But then, Maeterlinck didn’t live to see that the planet “more monstrous, more dynamic . . . more atrocious, [and] more infernal” could, in fact, be our own Earth transformed. In the climate era, it is the disappearance of insects, not their efflorescence, that haunts us most of all. A global research review completed in 2019 found that 40 percent of known insect species are declining, and a third are endangered. Countless insects have suffered a reduction in range as well as numerousness—which is to say that, where they live now, many insect species also live less densely than before. In his elegiac memoir, The Moth Snowstorm (2015), British author Michael McCarthy coined the evocative phrase “the great thinning” to capture this overall loss of bug biomass. Once-common minifauna register today as exotic, hard to spot. People are more likely to assume endangered insects are interlopers, invasives, both because it is our habit to overrate our familiarity with the nature under our noses, and because those creatures that surprise us are, with increasing frequency, newcomers and novelties. Among those insects that are best able to pursue conditions beyond the boundaries of their former territory—driven along corridors of climatic change—some will be evolved by the journey so that they end up not just “out of place” but in altered bodies. (This is true of the speckled wood butterfly in Scotland, which now displays larger wing muscles along the northward edge of its habitat, where warming is drawing the butterfly into longer flights.)
Of all insect vanishings, that of the bogong moth is remarkably, terrifyingly precipitous. Insects more typically die off where habitat disappears. Those species that are most at risk are specialists with a circumscribed range and ordinarily small populations that rely on limited food plants, or are allied to threatened organisms (the rhinoceros stomach botfly can only thrive so long as there are ample rhinoceros undercarriages to parasitize). Colony insects—found in hives and anthills—are additionally vulnerable to the spread of pernicious diseases and mites because they live in such close and constant proximity to one another. As to moths particularly, traits shared by those taxa that have suffered the most rapid declines are: large wingspan, low dispersal ability, short flight seasons, and a genetic phenotype that has become “canalized” (i.e., narrowed), with fewer of the subtle perturbations seen in species that occupy multiple geographic sites.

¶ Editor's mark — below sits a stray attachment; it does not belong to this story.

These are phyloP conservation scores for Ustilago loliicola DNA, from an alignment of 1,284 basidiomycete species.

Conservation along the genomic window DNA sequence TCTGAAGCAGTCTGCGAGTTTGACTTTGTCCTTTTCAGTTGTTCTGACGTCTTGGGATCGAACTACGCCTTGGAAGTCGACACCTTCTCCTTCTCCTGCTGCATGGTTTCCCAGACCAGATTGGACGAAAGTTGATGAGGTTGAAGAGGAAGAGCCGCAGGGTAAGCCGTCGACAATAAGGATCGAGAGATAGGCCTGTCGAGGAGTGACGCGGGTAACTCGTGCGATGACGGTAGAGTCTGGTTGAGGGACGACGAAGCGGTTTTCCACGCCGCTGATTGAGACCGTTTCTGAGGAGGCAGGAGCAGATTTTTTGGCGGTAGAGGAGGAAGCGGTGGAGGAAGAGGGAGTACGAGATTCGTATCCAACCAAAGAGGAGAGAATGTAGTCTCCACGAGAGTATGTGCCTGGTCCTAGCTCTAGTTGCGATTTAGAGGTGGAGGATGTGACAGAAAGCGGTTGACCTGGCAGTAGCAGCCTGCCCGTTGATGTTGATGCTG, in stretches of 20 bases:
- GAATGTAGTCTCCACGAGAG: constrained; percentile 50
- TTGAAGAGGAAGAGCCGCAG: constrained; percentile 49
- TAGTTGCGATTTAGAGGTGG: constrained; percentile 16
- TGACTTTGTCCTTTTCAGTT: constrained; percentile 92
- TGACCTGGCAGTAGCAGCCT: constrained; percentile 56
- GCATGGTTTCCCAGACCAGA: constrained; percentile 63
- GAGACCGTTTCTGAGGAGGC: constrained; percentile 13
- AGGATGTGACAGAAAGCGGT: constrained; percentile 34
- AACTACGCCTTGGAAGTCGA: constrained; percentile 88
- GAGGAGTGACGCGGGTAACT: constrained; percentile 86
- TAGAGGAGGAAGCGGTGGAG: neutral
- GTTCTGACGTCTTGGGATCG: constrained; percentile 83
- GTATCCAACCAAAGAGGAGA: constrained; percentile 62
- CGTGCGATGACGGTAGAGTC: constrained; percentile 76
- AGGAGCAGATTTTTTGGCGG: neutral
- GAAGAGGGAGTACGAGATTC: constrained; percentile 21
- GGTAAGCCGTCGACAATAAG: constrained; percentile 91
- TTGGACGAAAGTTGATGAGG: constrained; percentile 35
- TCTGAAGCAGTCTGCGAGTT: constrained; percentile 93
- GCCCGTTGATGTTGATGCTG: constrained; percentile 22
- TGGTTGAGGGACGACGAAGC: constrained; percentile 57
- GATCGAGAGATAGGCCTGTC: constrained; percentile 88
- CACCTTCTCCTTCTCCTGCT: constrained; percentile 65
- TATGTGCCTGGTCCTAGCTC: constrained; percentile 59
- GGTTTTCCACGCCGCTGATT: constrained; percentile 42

By all these measures, the bogong moth should be secure. Insects with wings—or those that bore into, or raft upon, portable vegetable matter (picture a coconut floating in the sea)—are better able to leave a hostile environment. A few can enter into a time capsule, as those insects that burrow deep into the woody tissues of trees to pupate can sometimes wait out the barren period after a bushfire. Insects that have historically maintained very big populations have long been assumed to be comparatively insulated from extinction. Indeed, monitoring plentiful insect species not only presented technical challenges in the past but was also considered to be of low importance because models of decline held that organisms vanished at an observable rate, moving from abundant to sparse (“thinning”), and from secure to threatened, with interventions possible at several stages along the drop. What has happened to the bogong moth challenges that model of extinction and suggests that even very common insects can be at risk.